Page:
November 17, 2014

How to Run the Best Cleaning Business in Town

The cleaning business, like most industries, took a significant hit during the recent economic recession. However, now that the economy is beginning to recover, businesses and individuals are again ready to invest in outside cleaning professionals. Now is an excellent time to start a new cleaning business or begin to expand the one you’ve nursed through hard times. Sure, this means investing in things like a business phone answering service, but it will all pay you back sooner rather than later in terms of revenue.

Work Yourself into a Niche 

Customers who are willing to pay for the best demand that their cleaning service has experience with the type of cleaning they need done. This means specializing in a niche, like offices, industrial environments, medical facilities, rental units, vacation rentals, disaster areas, crime scenes, or private residences. When you specialize, you can invest in the equipment needed to do the particular tasks associated with that type of cleaning, and you gather skills that surpass cleaning companies that don’t have particular expertise.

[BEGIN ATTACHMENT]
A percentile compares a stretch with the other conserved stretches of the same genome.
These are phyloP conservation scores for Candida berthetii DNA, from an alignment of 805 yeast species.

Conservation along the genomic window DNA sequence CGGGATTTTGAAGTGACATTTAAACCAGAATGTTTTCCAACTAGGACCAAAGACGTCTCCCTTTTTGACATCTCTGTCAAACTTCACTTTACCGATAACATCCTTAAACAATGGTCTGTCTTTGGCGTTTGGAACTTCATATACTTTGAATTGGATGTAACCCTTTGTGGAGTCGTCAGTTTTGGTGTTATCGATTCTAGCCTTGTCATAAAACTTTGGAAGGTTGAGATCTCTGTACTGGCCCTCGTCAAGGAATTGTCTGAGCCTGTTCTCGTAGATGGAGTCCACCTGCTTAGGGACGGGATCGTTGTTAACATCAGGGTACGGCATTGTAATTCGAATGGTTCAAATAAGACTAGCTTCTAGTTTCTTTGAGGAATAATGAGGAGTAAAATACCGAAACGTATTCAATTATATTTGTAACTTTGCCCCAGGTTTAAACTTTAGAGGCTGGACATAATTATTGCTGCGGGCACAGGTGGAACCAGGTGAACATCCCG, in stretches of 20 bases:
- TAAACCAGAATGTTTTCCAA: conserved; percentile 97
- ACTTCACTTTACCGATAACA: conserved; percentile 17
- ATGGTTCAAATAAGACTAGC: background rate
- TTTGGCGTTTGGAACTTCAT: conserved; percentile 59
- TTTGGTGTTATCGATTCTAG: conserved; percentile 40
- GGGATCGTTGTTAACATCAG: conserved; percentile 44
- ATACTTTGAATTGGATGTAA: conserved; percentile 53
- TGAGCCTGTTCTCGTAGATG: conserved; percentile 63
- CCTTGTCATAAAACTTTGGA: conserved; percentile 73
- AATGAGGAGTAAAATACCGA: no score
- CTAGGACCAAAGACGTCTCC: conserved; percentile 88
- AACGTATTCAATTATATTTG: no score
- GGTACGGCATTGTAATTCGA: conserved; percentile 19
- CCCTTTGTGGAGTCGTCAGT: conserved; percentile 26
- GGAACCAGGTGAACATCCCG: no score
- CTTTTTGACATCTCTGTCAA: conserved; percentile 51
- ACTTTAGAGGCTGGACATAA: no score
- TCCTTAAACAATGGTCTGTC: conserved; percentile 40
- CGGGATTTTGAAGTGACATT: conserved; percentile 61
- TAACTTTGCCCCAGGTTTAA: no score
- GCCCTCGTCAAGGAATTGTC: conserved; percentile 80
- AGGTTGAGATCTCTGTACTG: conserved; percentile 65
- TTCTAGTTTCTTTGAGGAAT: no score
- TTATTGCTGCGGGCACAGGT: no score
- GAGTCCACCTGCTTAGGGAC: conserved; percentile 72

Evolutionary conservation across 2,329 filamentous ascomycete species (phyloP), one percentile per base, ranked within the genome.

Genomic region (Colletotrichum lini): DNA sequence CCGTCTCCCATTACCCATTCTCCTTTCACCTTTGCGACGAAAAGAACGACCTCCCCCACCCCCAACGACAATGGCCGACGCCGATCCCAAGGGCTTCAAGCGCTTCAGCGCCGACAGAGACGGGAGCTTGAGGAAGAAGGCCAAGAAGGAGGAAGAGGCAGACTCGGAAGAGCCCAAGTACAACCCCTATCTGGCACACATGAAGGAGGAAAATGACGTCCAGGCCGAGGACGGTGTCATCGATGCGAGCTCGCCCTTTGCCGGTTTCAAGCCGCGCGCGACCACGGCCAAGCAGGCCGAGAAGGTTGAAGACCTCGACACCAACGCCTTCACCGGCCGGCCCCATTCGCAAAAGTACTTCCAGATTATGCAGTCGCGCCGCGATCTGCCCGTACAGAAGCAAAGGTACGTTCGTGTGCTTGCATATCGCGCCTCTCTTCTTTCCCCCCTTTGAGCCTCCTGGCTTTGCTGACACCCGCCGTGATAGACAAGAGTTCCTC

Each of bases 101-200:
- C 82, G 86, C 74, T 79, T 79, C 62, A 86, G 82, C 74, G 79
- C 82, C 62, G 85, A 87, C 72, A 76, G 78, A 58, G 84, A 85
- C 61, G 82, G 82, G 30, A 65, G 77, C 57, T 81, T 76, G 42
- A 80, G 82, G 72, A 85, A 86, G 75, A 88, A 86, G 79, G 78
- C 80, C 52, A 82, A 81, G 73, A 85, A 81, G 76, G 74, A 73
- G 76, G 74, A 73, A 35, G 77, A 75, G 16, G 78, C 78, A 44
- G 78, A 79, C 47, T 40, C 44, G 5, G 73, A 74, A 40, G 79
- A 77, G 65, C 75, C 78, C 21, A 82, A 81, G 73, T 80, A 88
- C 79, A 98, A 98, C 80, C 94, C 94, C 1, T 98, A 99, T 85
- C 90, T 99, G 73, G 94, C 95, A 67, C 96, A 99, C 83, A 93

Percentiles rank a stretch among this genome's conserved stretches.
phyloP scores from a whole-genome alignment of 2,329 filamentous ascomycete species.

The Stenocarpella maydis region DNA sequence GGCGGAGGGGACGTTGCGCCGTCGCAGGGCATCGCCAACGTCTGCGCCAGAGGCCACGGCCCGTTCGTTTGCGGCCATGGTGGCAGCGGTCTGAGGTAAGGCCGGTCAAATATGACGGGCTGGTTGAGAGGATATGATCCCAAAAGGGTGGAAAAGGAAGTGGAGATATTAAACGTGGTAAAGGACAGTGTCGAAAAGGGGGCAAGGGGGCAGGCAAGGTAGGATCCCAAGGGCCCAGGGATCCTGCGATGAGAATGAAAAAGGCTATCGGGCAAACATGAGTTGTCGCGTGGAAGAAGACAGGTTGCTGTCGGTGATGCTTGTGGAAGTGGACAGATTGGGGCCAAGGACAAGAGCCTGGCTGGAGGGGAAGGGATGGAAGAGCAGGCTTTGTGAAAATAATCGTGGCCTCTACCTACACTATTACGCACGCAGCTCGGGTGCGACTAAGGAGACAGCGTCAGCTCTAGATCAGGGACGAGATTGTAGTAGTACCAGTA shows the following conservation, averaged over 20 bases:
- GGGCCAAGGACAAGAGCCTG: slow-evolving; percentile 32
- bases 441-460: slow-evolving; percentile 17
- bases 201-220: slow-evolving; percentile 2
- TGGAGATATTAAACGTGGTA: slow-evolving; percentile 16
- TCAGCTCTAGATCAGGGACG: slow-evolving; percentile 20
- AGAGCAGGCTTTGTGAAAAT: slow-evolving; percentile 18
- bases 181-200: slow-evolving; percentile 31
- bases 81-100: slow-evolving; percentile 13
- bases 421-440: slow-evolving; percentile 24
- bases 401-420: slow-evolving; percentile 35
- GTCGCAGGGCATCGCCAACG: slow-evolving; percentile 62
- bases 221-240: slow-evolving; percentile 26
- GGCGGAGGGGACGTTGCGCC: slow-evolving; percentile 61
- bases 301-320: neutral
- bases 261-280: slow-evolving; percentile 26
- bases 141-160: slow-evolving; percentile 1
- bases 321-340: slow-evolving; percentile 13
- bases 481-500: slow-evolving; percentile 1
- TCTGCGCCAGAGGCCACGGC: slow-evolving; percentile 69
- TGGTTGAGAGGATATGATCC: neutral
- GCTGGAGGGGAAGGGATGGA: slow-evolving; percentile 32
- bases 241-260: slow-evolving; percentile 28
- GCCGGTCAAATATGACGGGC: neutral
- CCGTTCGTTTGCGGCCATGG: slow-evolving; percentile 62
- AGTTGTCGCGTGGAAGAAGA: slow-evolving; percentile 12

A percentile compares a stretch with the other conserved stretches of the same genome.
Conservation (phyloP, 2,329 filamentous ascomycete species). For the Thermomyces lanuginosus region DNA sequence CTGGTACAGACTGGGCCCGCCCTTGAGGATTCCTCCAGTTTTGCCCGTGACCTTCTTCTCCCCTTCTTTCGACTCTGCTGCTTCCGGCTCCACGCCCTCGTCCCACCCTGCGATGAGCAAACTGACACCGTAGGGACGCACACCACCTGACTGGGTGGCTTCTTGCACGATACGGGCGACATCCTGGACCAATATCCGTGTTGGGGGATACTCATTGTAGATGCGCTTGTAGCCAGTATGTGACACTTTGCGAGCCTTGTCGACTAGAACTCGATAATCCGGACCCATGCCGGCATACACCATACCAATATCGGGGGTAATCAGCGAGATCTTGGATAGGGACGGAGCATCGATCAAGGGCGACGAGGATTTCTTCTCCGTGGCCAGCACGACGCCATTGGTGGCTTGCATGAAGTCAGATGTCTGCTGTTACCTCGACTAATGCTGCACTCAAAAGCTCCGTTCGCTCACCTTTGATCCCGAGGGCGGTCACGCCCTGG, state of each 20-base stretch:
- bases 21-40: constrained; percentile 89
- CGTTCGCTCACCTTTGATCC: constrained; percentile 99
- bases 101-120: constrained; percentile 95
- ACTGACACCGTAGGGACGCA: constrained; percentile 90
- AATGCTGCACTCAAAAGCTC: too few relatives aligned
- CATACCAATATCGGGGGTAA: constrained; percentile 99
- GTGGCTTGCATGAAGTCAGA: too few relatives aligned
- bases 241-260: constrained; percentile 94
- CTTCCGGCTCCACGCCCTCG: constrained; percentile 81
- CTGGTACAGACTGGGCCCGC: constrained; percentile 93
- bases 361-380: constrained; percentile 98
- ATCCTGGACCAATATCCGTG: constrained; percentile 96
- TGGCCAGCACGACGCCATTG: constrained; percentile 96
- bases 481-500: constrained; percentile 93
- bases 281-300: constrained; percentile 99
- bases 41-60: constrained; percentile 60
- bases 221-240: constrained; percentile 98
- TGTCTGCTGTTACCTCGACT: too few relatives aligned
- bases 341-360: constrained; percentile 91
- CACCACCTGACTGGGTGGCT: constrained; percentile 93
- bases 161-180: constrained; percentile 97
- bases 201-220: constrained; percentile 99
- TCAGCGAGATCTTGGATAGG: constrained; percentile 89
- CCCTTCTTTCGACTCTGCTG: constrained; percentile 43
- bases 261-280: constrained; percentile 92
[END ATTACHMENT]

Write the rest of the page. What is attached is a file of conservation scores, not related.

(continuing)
Improve Your Quality instead of Lowering Your Prices 

It’s really tempting to take business from the competition by undercutting their prices, but, in the long run, this hurts your business. You’ll have to take on more work to compensate for the lower earnings, meaning you can’t devote the time and energy necessary to give your customers stellar work. Instead, charge competitive prices and offer superior quality, which gives you the money you need to do a great job and leaves all your customers happy and satisfied.

Invest in a Professional Answering Service for Small Business 

To remain lean and agile, it’s best to hire only the workers you need to get the cleaning jobs done, and enlist the help of a call center to field incoming calls. This keeps down payroll expenses while maintaining the highest level of customer service possible.

Good customers are willing to pay for quality. If a customer isn’t willing to pay what you’re worth, the work probably isn’t worth taking on.